Floorstanders pointless with a sub?

Stellavision

Well-known Member
This has sort of been touched on in a recent thread and it's got me thinking about my own setup.
At the moment I have Mission M74i floor standers as my main LR's which are driven as 'small' from my amp. All frequency's below 80Hz are sent to my B&W ASW675 sub. So are my floorstanders unneccesary and would I be as well off with smaller bookshelf / sat speakers? I'm not convinced I'd get equal tonal quality from sats though.

I have thought I could talk the missis in to letting me get an SVS PB2-Plus, by telling her we would be able to replace my big floorstanders with nice little wall mountable ones if I had a larger sub!:clown:
 

Ed Selley

AVF Reviewer
Not in my personal view as there are advantages to floorstanding speakers beyond mere bass response. These include a less resonant cabinet (the plate that the drivers are mounted in extends all the way to the floor with the same characteristics all the way along) and that the greater size of the enclosure allows for (in our experience) better forming of high frequencies as well. In addition, if you listen to music with the sub off, that increased bass response gives a much more natural sound to proceedings.

There is of course aesthetics but that is personal taste :).
 

Ian J

Banned
Originally posted by Stellavision
I'm not convinced I'd get equal tonal quality from sats though.
There are sats and there are sats. I also mentioned in another thread that my M&K speakers may look like standmounts but don't go below 80Hz and are therefore satellites.
 

Nobber22

Novice Member
Originally posted by Stellavision
I have Mission M74i floor standers as my main LR's
I believe the problem you will have will be down to budget. How much do you have to change your speakers? Your Missions are decent budget floorstanders capable of much more than just lots of bass. They are pretty good elsewhere in the frequency range too.

So if you are looking for other speakers you will surely want an upgrade in sound-quality all across the frequency range? That's where cash comes in:

If you choose bookshelf, you'll be looking at Kef Q1 levels MINIMUM for a decent improvement, maybe even starting at Quad 11 spec. Forget MA B2's and similar Missions, etc.

For Sats it gets even more pricey - try anything resembling Eggs/VM1 and you will hate the missing midrange immediatly, especially with music. Don't even want to consider their centre speaker limitations.......

Think Gallos or the entry-level M&K's as a starting point.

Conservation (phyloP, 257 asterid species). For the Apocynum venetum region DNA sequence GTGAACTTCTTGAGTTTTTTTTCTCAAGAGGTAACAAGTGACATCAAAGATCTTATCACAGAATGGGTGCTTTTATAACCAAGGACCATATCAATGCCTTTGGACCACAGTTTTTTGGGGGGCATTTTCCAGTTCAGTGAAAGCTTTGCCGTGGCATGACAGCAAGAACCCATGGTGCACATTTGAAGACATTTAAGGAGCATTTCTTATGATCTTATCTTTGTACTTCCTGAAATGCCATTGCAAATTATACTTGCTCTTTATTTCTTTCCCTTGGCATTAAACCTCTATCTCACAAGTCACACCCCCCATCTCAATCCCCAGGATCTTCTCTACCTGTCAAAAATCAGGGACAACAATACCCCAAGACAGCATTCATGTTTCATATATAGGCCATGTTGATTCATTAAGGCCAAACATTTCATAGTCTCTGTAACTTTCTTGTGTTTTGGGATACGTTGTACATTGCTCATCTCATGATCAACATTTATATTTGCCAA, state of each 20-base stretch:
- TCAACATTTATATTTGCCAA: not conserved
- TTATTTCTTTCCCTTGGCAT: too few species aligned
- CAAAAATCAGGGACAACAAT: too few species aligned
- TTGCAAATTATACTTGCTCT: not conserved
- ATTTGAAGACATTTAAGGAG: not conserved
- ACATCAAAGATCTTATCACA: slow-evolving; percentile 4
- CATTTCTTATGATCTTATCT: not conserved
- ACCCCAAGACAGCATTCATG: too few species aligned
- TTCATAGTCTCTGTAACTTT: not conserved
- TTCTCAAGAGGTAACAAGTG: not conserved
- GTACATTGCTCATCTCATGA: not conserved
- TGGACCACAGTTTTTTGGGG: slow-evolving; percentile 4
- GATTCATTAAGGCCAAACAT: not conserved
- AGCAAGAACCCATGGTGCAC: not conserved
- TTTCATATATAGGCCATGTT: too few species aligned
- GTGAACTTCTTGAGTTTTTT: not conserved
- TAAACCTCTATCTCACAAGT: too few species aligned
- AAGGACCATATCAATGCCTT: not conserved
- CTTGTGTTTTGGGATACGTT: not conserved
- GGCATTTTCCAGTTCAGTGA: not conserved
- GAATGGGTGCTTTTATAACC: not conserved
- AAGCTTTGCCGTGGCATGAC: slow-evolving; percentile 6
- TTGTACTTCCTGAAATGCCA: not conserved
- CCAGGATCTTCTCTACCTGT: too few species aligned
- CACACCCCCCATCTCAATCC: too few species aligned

Others like pretty Monitor Audio Radius will likely be a sideways step, so the wife will be happy, but will you? A fat SVS sub isn't going to help with the problems some new designs will bring further up the frequency spectrum either. :(
 

alexs2

Well-known Member
I'm not convinced that floor standers necessarily have less resonant cabinets,having owned both floor standers and standmounts,and my current speakers probably have the least resonant cabinets I've owned.

I'm sure that Tons of Fun,working for a major speaker manufacturer would agree that making a good non-resonant cabinet is very difficult,irrespective of size.

What can be very difficult also,is integrating any given set of speakers,and a sub,and getting a reasonably linear response in a home environment where other factors(wife/kids etc)have to be taken into account.

The best speakers I've owned in terms of bass extension etc have been a set of triamped active Linn Keltiks,which truly are full range according to relevant active crossover settings,but a move to a much older timber framed house forced me to sell them in order to find speakers that worked better in that setting.

The really important thing,as Tons says,is personal taste...what suits one person won't suit another necessarily,and it also has to work in your own room.
 

Stellavision

Well-known Member
My budget would be quite low, up to about £300 seeing as I only payed £249 for my M74's last year.
I'm only trying to bull**** my wife really beacuse I fancy a bigger sub and told her we could have small fronts but would need a larger sub. Which is of course rubbish, but where waf is concerned these things need to be done sometimes.
However, I do like my Missions and would only swap them for something smaller which I know would be as good or better.
 

alexs2

Well-known Member
I think at that price level,you'll find it difficult to improve a lot on the speakers you have already,so it may be worth waiting until you can spend a bit more,and get something substantially better.
 

Ed Selley

AVF Reviewer
Originally posted by alexs2
I'm sure that Tons of Fun,working for a major speaker manufacturer would agree that making a good non-resonant cabinet is very difficult,irrespective of size.